AUBURN — Much like Auburn, Ole Miss is also utilizing two quarterbacks at the moment. Sophomore Bo Wallace has been the starter and will be again this morning when the Rebels (3-3, 0-2 SEC) host the Tigers and backup Barry Brunetti plays as well.
Wallace was 20 for 34 for a season-high 305 yards with a touchdown and two interceptions and rushed for 21 yards and a touchdown as Ole Miss lost 30-27 to Texas A&M last week, extending the Rebels' SEC losing-streak to 16 games.
"The mistakes that he does make are magnified because of the state of our program," Ole Miss coach Hugh Freeze said of Wallace.
"We're at a place in our program right now where every single snap and play is critical. ... Except for one time in the first half, he was making exactly the right decisions."
Freeze was referring to a costly interception by Wallace which resulted in a game-tying return touchdown for the Aggies. Wallace also had an interception late in the game which Freeze was far more upset about.
"Those are the decisions we can't make. It is a no brainer," Freeze said. "Prior to the snap he should have seen where it should have gone. He's nowhere in his progression to be making the decision to go to that receiver and that call. He'll be the first one to tell you that. We'll be the first one to tell you we have to coach him better."
So Freeze has the 6-foot-4, 204-pound Wallace, who is 90 for 146 for 1,145 yards with eight touchdowns and eight interceptions and has 186 rushing yards and three touchdowns, on a short leash today against the Tigers (1-4, 0-3).
"You'll see a combination of both," Freeze said. "If mistakes like that are occurring early, there will be a change."
Wallace will be playing with a heavy heart this week after his sister Baylee broke her neck in a car accident Monday night. She underwent successful surgery and Freeze, who tweeted details about the accident, was reportedly told she had movement in "all extremities" and expected to make a full recovery.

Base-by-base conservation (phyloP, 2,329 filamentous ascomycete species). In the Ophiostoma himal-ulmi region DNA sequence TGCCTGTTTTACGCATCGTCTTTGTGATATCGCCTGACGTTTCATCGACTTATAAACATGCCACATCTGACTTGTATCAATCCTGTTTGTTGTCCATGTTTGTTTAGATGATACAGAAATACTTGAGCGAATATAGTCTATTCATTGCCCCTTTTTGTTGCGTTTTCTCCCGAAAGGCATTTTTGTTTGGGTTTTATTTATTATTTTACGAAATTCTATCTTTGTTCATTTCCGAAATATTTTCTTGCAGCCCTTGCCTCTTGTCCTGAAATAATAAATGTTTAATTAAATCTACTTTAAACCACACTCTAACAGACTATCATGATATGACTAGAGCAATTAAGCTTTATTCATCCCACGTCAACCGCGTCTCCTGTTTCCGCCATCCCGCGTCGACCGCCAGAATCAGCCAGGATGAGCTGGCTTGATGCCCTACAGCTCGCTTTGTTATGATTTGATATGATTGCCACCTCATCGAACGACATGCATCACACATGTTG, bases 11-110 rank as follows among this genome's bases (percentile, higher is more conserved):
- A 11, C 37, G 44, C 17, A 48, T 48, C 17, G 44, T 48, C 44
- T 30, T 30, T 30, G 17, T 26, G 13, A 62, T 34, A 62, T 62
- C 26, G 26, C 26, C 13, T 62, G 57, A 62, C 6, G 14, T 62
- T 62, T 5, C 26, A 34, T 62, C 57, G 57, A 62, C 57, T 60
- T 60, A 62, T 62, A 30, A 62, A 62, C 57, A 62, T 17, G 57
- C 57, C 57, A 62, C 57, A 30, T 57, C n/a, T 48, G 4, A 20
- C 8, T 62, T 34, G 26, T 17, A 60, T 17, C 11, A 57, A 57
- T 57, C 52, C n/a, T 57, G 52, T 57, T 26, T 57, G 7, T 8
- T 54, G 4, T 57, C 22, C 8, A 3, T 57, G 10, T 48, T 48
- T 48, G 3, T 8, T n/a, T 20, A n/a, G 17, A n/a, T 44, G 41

The possibility of facing two quarterbacks is not a new challenge for the Tigers, who had the same challenge against Louisiana-Monroe. Brunetti is 19 for 27 for 117 yards with a touchdown and has 32 carries for 161 yards and a touchdown in limited playing time.
"I think they're pretty consistent offensively in what they do," Auburn defensive coordinator Brian VanGorder said. "Having said that, there's a lot of offense. I think each quarterback represents a different kind of threat within the structure of what they do."
The Auburn defense made strides against LSU and played well for three quarters against Arkansas but came up short both games.
The Rebels have had just as hard a time protecting their quarterbacks as Auburn, also allowing 17 sacks this season. Establishing the pass rush is critical as the Tigers front four could be in for a big day, though defensive end Dee Ford is dealing with an injury and his playing status is uncertain.
VanGorder said creating interceptions — Auburn is last in the SEC and tied for 115th nationally with just one INT — is a point of emphasis and it all starts up front.
"I think a lot of it has to do with our pass rush," he said. "We've been inconsistent to put pressure on the quarterbacks to force errant throws. ... It's a concern. We've got to take the ball away."
Auburn's secondary is also dealing with an injury as cornerback Chris Davis' status for today's game is uncertain. The potential loss of Davis makes matching up with Ole Miss wide receiver Donte Moncreif more important.
Moncrief leads the Rebels with 27 receptions for 453 yards and five touchdowns, more yards than the next three leading Ole Miss receivers combined.
If the Tigers can be opportunistic and pressure Wallace or Brunetti while also not losing the 6-3 Moncrief downfield, it will make for a signature performance by a defense and a team desperately in need of a win.
"We're trying to become a championship defense, and we have a lot of work to do to get there," VanGorder said. "Game consistency is still the most important thing and as we get better, I think you'll see us get more opportunistic."